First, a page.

How Broadway Keeps the Art of Dance Alive


You don’t necessarily know the names of the Broadway choreographers who created them, but you know their dances, even if you’ve never made it to New York City to see them. Broadway’s toe-tapping tunes and enthralling dance numbers delight audiences from coast to coast when the performers step off their usual stages and onto the stages of award shows, giving television audiences a peek into the Great White Way. Those performances inspire many of us, and we end up tapping our way from our living rooms into the Fred Astaire Dance Studio!

Famous Broadway Dances

Broadway stars and their incredible moves are enough inspiration for us any day. The most famous dances from Broadway shows can put a stir in our hearts and a rhythm in our feet.

Maybe when you and your gang get together, you can’t help but dance.

Perhaps you’d like someone to ask you — shall we dance?

Or maybe, you’re so inspired you know you just can’t throw away your shot to learn a new dance step or two.


Awards Shows

The Tony Awards bring the larger-than-life song and dance of Broadway into our living rooms each summer. They are often the ticket to a renewed love of the art of not only theater but of dance. Broadway continues to be the one place where dance dominates and is celebrated! While the Tony Awards celebrate everything that goes into putting on a Broadway show, there is an award just for the choreographers and dancers. In the fall, the first Chita Rivera Awards will be given out to the top men and women who high kick, tap and twirl on and off Broadway. “Bandstand” is the top nominee among the Broadway contenders; it’s sure to have you digging out your dancing shoes.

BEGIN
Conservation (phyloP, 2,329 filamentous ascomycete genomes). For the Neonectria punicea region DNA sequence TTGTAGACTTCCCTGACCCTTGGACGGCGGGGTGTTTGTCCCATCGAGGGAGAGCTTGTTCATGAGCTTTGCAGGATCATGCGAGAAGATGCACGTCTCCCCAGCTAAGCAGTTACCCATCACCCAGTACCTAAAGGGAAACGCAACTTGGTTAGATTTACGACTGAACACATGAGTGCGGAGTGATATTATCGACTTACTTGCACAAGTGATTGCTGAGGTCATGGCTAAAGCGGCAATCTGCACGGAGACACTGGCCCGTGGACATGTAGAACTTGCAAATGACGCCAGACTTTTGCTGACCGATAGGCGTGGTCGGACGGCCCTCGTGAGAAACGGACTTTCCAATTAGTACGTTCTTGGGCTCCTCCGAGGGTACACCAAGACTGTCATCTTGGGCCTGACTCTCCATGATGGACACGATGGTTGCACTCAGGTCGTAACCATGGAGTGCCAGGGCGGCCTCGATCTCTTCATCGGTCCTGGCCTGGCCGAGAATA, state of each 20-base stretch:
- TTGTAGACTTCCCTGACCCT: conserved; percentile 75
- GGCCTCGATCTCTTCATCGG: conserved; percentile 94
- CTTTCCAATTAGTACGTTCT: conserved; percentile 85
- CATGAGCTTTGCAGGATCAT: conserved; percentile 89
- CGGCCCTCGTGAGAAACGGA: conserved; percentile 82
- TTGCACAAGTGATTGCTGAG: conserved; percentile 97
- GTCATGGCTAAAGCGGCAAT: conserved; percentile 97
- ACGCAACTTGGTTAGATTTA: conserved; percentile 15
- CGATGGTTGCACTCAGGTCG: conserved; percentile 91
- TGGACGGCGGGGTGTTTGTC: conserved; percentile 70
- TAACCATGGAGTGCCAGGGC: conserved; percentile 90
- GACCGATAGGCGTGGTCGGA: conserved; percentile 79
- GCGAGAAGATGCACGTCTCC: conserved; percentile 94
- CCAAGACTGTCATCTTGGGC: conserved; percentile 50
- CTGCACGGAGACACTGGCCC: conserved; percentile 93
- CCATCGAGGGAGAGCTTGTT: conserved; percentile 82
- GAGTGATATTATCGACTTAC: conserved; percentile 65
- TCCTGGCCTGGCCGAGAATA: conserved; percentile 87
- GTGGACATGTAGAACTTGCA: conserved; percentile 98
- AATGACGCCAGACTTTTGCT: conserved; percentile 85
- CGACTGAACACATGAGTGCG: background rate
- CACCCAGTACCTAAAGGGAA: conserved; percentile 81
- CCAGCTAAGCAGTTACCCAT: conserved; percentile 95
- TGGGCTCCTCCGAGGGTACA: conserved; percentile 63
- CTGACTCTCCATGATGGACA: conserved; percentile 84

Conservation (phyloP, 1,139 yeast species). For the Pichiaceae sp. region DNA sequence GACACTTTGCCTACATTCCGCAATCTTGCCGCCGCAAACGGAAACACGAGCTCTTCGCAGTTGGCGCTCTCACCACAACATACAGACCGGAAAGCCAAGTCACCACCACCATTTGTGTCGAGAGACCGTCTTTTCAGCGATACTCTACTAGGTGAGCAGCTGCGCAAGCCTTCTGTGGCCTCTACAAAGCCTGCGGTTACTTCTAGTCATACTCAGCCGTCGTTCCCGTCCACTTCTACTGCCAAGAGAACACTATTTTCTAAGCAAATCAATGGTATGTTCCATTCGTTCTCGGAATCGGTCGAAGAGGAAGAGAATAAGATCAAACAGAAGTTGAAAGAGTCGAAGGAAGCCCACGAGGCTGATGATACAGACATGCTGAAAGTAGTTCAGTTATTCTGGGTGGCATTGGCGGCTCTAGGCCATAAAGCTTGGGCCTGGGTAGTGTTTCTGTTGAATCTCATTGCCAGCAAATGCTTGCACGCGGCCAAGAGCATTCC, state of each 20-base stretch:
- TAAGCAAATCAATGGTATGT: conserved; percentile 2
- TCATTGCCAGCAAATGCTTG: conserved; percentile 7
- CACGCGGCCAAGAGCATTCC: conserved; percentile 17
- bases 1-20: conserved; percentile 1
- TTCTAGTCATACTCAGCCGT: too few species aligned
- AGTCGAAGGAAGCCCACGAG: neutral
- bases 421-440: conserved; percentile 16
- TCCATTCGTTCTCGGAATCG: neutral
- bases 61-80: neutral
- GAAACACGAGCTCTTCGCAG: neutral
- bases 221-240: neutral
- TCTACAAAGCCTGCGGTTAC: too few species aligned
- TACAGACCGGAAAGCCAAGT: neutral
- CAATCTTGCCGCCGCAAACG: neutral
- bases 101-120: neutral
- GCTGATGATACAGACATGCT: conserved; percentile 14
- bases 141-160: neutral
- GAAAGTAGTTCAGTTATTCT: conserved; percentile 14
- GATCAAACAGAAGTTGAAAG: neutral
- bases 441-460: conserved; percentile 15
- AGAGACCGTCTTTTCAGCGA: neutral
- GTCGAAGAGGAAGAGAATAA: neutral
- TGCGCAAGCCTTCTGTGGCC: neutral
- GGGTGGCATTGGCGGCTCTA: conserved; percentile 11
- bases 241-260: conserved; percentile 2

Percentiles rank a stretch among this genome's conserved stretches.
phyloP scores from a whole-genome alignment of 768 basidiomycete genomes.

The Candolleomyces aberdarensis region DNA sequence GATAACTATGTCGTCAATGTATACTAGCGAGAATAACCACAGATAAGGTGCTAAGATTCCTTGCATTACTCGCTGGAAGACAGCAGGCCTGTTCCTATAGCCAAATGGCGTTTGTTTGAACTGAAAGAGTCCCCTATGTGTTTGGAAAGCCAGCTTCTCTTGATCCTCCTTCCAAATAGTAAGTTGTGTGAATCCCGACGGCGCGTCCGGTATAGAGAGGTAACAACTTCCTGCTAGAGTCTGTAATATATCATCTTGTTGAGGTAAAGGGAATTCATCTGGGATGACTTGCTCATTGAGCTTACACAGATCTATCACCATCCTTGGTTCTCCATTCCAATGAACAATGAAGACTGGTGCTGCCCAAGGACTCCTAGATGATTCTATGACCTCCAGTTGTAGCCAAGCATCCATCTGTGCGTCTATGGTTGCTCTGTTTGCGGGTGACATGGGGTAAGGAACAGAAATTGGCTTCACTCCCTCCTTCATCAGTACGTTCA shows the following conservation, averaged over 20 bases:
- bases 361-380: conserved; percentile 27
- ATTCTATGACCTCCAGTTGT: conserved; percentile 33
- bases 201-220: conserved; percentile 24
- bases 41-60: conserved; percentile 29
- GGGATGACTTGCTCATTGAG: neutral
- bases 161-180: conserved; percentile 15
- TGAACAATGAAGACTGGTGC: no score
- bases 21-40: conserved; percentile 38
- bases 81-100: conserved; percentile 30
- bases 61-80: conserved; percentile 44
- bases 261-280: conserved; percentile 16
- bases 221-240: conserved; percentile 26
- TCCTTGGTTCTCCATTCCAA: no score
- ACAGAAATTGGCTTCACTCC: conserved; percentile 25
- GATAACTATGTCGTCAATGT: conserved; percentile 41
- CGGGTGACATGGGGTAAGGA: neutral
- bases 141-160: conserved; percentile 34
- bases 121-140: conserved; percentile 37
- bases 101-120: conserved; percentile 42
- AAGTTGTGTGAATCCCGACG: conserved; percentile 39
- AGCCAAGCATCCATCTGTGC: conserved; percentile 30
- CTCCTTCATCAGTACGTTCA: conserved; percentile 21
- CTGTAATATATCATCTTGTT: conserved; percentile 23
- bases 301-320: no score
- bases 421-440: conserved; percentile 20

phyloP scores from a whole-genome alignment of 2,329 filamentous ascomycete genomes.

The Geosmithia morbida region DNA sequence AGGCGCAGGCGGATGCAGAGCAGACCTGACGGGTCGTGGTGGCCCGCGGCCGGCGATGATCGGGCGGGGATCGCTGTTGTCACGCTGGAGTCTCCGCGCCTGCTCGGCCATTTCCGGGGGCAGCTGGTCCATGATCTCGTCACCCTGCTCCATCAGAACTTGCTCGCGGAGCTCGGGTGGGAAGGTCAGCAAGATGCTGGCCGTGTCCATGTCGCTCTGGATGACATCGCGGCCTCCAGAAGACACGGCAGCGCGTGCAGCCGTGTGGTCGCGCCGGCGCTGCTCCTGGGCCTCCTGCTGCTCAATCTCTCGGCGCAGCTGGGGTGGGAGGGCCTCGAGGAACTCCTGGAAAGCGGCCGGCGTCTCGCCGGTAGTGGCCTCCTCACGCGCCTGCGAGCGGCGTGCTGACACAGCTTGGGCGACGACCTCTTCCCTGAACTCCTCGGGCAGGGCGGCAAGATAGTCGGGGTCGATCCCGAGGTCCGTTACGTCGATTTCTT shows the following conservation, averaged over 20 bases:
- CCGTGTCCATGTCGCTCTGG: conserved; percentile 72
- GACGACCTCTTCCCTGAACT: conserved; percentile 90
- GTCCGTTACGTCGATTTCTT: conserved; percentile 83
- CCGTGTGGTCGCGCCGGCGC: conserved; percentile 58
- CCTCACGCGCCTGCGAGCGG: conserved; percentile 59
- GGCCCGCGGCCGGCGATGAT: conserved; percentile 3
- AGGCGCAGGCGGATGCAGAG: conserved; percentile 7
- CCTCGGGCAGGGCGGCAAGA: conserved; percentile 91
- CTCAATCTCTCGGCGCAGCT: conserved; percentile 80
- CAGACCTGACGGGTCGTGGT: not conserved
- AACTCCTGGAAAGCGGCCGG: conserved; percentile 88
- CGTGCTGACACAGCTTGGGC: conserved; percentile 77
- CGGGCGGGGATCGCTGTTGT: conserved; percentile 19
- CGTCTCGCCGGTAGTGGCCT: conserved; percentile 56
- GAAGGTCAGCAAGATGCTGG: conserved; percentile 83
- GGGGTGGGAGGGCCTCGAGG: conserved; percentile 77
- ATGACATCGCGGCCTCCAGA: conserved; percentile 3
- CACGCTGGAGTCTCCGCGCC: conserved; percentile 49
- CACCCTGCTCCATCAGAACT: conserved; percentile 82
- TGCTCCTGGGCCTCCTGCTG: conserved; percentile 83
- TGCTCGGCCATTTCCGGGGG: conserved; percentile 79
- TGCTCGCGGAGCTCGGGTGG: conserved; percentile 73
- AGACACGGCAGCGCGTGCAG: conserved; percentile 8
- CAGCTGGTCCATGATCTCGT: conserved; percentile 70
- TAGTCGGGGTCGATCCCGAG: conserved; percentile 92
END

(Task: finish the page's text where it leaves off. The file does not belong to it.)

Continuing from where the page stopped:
Expanding the Audience

Television is beginning to bring more Broadway to our living rooms with live productions of Broadway shows. “Peter Pan,” “The Wiz!,” “Hairspray” and “Grease” are all former Broadway shows that have been produced live on television. There are plans for “Jesus Christ Superstar,” “Rent” and “The Little Mermaid,” with a possible production of “Bye Bye Birdie” joining the growing field of Broadway shows coming to TV. Each helps introduce the art of dance to a new audience, keeping the enthusiasm for the expression alive.

Broadway’s theater district came to be right around the turn of the last century. The plays have introduced ideas, given us unforgettable songs and helped keep the art of dance alive and vibrant. That’s true now more than ever before, thanks in great part to the ability to see Broadway performances in our own homes during award shows or special productions. For decades, Broadway performers have inspired people to give it a whirl! If you’re ready to try your hand (or foot, as the case may be) at some inspiring dancing of your own, contact your local Fred Astaire Dance Studio. There, you can turn your dancing spark into a flame!